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How to measure ADC's offset, gain error

22 May 2014  | Abhijan Chakravarty, Sambhav Jain

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A number of measurement applications require converting a slowly varying analogue signal into digital with high accuracy and linearity. These often occur in industrial control, environmental monitoring, battery testing, and power consumption. All ADCs introduce static errors to measurements. Static parameters include offset error, full-scale error, gain error, and total unadjusted error. Non-linear errors include integral non-linearity error and differential non-linearity error. In this article, we'll focus on offset and gain errors and compare two measurement methodologies.

Offset error is the difference between the actual first transition voltage and the ideal first transition voltage. Ideally, first transition takes place at a voltage equal to ½ LSB (least-significant bit).

Figure 1 shows the ideal and the actual transfer functions of an ADC. Here, offset error is measured at the first code transition.

Figure 1: Offset Error causes the first code transition to occur at a higher input voltage than expected.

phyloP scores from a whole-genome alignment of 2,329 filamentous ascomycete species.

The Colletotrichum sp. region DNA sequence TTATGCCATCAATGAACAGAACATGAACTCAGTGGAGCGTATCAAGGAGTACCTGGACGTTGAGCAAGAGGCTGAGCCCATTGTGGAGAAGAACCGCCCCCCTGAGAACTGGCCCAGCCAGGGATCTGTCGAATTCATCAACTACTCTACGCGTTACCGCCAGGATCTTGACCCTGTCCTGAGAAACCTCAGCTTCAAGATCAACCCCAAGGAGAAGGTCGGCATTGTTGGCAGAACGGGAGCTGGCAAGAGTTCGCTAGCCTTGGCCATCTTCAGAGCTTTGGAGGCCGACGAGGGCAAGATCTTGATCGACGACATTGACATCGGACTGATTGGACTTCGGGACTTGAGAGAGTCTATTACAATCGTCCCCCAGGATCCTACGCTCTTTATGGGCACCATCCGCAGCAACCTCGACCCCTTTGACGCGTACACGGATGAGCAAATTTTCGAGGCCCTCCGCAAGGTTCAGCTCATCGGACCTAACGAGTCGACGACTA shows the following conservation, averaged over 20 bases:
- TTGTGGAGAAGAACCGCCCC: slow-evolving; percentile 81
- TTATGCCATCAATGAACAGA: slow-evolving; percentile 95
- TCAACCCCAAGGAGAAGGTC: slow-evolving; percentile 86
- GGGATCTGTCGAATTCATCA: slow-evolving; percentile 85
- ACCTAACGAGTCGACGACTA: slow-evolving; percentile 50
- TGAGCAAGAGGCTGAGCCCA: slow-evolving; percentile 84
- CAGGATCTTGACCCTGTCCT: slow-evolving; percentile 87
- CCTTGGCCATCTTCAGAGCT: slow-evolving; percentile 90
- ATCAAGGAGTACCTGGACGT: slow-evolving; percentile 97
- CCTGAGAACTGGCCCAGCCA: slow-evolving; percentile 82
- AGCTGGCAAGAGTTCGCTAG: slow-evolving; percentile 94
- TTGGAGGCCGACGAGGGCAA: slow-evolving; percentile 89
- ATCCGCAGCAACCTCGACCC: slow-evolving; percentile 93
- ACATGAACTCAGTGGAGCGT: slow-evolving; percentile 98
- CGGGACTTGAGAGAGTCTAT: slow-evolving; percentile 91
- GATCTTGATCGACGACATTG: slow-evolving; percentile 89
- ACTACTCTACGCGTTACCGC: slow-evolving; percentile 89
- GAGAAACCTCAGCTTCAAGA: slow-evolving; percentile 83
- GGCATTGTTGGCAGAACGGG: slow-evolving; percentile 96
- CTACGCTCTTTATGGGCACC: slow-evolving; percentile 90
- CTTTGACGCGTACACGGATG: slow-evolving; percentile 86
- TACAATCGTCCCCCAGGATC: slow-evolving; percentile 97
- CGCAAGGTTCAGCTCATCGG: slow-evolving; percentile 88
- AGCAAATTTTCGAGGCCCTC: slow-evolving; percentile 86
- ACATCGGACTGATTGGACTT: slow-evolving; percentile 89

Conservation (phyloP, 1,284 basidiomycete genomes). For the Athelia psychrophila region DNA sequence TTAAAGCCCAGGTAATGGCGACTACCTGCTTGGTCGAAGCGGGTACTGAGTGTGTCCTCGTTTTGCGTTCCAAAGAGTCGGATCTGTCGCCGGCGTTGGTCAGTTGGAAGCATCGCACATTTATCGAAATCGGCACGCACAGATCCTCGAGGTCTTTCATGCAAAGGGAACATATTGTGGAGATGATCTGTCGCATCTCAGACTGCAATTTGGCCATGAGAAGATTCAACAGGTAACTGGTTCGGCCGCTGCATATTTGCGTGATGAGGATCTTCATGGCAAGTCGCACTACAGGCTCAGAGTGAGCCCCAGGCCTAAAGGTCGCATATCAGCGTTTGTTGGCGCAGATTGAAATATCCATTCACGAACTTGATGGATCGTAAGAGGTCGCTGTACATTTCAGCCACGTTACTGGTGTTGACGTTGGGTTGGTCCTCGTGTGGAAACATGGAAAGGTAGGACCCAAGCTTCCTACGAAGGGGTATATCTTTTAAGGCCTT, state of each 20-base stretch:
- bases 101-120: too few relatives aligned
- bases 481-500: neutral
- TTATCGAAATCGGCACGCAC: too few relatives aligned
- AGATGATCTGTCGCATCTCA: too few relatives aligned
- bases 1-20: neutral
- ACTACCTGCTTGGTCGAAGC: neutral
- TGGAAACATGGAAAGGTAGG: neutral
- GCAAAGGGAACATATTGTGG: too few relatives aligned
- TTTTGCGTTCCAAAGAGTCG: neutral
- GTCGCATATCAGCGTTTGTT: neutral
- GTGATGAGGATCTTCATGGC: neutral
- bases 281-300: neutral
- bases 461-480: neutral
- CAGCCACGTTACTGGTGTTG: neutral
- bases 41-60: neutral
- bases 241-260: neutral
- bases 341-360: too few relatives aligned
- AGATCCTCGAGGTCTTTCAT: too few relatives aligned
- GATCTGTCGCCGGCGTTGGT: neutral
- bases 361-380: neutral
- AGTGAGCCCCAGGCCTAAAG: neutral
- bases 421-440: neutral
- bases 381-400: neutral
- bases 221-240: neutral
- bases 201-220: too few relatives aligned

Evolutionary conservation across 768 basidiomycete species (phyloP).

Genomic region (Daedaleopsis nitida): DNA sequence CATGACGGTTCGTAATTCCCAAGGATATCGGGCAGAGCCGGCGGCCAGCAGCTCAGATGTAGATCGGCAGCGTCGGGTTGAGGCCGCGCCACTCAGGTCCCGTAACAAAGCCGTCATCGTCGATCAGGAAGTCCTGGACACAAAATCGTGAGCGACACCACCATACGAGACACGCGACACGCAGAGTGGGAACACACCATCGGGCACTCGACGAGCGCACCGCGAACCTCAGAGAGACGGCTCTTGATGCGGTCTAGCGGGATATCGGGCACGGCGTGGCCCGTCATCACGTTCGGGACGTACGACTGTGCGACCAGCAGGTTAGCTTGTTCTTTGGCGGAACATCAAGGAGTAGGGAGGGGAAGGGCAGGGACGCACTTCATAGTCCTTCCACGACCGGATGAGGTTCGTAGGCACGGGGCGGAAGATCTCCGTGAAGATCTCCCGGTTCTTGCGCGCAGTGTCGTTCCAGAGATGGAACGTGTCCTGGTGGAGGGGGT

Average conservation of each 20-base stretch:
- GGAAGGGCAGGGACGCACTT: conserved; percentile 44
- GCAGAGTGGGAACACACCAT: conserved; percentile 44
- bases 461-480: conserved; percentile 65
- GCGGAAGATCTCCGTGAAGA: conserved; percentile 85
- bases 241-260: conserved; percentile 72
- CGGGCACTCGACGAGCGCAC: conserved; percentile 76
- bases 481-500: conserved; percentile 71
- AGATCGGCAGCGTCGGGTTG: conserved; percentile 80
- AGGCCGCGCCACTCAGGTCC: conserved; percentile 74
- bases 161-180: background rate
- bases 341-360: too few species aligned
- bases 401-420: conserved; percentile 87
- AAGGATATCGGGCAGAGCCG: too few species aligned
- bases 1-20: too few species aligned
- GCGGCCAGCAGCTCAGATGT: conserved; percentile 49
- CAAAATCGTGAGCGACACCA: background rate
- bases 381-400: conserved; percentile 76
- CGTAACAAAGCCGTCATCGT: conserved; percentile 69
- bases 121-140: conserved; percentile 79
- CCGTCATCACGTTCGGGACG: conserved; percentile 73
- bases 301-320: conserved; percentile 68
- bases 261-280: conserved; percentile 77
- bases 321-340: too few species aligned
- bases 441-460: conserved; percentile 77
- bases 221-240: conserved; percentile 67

Full-scale error is the difference between the actual last transition voltage and the ideal last transition voltage. Ideally, last transition takes place at ½ LSB before the rail voltage.

Figure 2 shows the full-scale error at the last code transition. Here, the ADC has reached its highest digital value before it sees the maximum input voltage.

Figure 2: Full-scale error occurs at the last code transition.


Gain error is the difference in slope of actual transfer function and the ideal transfer function as illustrated in figure 3.

Figure 3: Gain Error Measurement in this 3bit ADC causes the output code to reach maximum too early.


Gain error can be calculated as:

Gain Error = Full-Scale Error – Offset Error


Practical limitations
Analog signals are susceptible to noise. Often amplitude of noise is comparable to the resolution of the ADC. Hence the converted code corresponding to a voltage level can randomly vary. This statistical nature of ADC output codes make the code transition measurement complicated. To confidently find the digital code corresponding to an analogue level, you must perform several ADC conversions and then consider the average of the codes as the converted code. Unfortunately, the distribution of the ADC converted codes is not Gaussian distribution near voltage rails. The codes corresponding to the voltage rails will have more hits. So we can't accurately find the first and last transition voltages in practice.

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